To the Kpitor ok The Hun Mr: In
a letter to 'run sjesi 'l.li,,.e unAi.u a
i, ----- ... . ..1ln... nrr-np ji
,"daco lu tho shade. ' Let him have a
miige in some vast wilderness, for every
one ilse desires war news, ably e.xhlh
Ited In The Hon for nmni. i,. ai....u.
Intelligently. ( mi.
New York, August 12.
The Kplenre'a Iaiment,
To mr Kpitor nr Tan firs -,sr-nil.
we're bound lo feel th war's affeci,
We, iirt nf all, lon vlvanla elect,
Who must, perforce, regu our ipieit
For fooiln Imported, enat to wcet
i thlret a Pilsner beer may quench,
Nor llniburger's Imported stench
Improve our Jaded appetites,
No that the war ha set lis lights
N'oi nny we linos the glailaome flit
Of Hurgiindy or Ithlnlih elrz,
Tn bubble. In nur glasses bright
At festive board nn banquet night.
Anil nhen, If Channel mackerel's called
From bill of fare, likewise we're stalled
From ordering our Herman fried;
Nor ret assured when all have triad
To buy Hwlsa cheese and eavlar.
We'll half succeed at any har
Tn get French mustard for nur "hots'
Or Herman pretzels for the tots.
And then again we're made to feel
The Hnllund herring, en genteel,
Has pulled its cover o'er the can
And left us blushing man to man
Like re4 Westphalia's--gone, alas
Xlong with Munich, sleln or glass.
That used In sate our appetites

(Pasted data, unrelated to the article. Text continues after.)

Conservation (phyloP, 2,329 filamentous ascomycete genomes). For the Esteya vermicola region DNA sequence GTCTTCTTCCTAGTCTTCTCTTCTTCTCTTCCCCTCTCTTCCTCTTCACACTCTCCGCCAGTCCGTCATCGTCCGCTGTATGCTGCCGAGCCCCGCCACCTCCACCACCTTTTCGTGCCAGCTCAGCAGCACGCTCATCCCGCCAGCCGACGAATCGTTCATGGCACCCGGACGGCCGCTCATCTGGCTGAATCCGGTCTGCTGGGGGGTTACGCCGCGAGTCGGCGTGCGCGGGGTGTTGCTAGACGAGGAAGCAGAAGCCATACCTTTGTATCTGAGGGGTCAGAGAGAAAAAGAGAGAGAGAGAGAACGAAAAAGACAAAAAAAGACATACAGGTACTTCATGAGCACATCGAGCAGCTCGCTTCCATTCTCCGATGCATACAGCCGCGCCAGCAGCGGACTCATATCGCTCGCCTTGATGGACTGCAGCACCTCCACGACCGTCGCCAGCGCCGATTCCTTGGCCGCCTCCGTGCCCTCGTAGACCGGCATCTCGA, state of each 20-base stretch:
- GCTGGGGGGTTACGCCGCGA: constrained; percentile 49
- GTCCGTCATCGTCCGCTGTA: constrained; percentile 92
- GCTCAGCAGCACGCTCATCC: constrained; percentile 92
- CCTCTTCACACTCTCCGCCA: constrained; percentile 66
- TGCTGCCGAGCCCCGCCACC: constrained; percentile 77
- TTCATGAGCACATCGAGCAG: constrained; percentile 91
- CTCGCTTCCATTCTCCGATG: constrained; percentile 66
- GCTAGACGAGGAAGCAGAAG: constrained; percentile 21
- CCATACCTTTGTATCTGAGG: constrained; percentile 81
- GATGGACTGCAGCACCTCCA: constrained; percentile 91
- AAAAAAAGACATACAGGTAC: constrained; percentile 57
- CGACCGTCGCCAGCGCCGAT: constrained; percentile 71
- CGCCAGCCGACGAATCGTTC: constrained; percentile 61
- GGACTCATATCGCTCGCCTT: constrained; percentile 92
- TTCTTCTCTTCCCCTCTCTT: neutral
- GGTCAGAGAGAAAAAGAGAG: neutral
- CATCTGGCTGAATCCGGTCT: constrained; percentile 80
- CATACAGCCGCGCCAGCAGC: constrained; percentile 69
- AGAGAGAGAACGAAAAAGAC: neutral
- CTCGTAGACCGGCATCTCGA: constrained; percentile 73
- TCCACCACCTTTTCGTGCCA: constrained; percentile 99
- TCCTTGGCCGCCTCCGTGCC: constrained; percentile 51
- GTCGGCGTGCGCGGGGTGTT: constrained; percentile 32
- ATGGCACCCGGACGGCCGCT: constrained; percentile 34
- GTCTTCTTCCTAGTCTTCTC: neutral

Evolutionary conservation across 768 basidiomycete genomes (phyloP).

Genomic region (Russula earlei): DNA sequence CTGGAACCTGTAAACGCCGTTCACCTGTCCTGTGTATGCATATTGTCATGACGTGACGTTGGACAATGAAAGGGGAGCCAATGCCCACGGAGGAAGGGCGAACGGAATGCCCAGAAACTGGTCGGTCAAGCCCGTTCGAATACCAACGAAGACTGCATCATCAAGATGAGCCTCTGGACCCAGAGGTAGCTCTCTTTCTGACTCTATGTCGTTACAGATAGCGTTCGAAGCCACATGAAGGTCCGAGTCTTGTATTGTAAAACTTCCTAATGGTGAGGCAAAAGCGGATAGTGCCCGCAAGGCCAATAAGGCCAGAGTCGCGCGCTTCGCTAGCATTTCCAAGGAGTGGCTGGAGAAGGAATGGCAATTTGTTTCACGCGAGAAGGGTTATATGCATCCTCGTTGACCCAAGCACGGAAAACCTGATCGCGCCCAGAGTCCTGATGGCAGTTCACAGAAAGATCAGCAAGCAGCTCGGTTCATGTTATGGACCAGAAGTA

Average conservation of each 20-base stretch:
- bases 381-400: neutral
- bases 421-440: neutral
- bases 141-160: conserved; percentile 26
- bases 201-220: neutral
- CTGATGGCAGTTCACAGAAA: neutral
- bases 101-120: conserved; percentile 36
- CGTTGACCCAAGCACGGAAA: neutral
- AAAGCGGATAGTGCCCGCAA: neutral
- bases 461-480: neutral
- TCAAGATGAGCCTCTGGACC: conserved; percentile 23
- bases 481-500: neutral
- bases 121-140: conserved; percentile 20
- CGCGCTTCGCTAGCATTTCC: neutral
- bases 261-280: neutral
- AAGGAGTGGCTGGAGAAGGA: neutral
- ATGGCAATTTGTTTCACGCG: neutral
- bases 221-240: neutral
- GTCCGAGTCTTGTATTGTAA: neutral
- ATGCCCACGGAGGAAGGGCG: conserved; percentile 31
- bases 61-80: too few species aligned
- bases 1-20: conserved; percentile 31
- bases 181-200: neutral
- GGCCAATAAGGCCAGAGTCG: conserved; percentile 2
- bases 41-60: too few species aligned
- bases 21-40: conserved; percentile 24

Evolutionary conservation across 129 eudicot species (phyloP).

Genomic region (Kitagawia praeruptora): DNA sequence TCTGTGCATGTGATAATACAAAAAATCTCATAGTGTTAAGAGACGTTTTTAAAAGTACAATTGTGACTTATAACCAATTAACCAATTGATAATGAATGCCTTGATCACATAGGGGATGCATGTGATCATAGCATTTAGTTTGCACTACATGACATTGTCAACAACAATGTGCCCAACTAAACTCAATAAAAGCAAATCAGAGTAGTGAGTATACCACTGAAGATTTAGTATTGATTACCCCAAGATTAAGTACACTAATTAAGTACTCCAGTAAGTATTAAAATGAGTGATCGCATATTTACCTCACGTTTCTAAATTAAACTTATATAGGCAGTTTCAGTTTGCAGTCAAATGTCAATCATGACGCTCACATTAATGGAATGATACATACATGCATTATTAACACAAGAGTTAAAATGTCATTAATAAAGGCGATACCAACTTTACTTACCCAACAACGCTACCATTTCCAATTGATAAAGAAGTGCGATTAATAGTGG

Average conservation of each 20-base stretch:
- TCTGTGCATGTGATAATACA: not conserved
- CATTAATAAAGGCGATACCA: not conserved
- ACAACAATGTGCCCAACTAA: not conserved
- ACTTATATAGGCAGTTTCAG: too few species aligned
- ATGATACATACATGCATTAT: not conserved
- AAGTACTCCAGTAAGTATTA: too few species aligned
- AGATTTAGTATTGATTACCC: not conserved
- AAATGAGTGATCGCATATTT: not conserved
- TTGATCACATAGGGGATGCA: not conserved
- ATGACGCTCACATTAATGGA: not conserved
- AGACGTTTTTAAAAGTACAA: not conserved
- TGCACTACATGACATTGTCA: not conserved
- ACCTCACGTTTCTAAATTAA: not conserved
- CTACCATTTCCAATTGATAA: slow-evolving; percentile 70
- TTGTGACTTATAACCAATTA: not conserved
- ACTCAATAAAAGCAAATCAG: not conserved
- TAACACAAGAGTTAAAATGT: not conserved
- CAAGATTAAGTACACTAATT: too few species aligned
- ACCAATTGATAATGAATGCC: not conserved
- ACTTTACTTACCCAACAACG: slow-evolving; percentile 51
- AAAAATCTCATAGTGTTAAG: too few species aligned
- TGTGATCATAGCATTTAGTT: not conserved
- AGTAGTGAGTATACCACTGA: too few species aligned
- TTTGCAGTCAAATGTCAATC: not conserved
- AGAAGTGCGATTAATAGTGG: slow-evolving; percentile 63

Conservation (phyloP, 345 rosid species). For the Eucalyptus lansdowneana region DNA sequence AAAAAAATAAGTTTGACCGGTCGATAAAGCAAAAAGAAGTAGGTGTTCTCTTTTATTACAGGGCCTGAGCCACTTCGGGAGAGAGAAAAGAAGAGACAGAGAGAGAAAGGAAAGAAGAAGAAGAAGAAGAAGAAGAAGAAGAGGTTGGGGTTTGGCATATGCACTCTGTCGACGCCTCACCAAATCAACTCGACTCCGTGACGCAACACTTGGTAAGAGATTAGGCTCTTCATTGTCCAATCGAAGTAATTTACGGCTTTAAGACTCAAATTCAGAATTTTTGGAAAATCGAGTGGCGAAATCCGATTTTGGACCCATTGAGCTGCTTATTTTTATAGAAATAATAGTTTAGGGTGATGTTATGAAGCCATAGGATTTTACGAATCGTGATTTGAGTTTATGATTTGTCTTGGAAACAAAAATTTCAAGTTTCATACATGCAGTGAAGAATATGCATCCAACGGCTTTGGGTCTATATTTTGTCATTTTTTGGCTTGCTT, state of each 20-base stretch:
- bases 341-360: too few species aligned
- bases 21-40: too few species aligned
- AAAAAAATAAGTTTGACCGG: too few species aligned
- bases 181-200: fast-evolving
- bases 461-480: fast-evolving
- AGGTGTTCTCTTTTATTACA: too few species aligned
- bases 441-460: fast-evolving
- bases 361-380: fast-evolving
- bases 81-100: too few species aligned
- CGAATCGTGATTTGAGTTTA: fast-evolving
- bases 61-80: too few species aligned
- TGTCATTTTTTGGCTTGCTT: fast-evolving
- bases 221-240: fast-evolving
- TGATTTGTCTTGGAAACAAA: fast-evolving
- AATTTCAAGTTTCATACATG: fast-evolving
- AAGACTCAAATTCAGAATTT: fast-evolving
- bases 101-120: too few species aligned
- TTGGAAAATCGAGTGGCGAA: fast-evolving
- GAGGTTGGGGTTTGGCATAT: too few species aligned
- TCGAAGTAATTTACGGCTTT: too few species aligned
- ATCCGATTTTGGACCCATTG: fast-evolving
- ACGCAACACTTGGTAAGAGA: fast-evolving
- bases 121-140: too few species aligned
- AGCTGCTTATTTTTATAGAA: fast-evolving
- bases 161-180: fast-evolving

In th good old das und better nights
llrssi P, KiT.tssrs.in.
Utica. August tt
SEES CITY'S CHANCE
TO OUTSTRIP LONDON
Prof. FlRliPr of Ynl Thinks Wnr
Opons Wfiv lo Rule in
LAMf ASSAILS KAISKI.
Psychologist. Holloves (Irrinnn
Knipcror Ts linllntlng
New Haven, Aug. 12. Prof. Irving
lisher. Yale's leading economist, said to
day that the war In Kurope would offer a
wonderful opportunity for American
bankers to make New' York lake the place
of 1ondon as the banking centro of tb
world. During the war, ho pointed out,
this country will become a lending In
stead of a borrowing nation and that
when the wnr Is over It should still hold
In othor respects Prof. Fisher thought
that this rountry will feel the effects of
the war but slightly. The foreign trade
of this country, ho said. Is small com
pared with tho vast volume of Internal
trade, being only 1 per rent of tho total
trade. The Internal trade now amounLs
to itr.o.non.don.noii n year. Tho chief
effects of tho war In this country will be
those felt by Individual nrms who furnish
supplies to tho warring nations and by
the security market In the probable
dumping of foreign and American securi
ties upon this country to pay for these
According to Prof. Fisher, the danger of
a panle from tho unloading of securities
on the American market Is greatest at
present and will not Increase, Should a
panle norur It will be localizer In New
York and will not affect the country as a
experts .tv Unties Here.
Tho burden of the war. Yale's econo
mist said, will tie lairne by those nations
taking part In It. Prices In these coun
tries will, of course, rlso enormously, and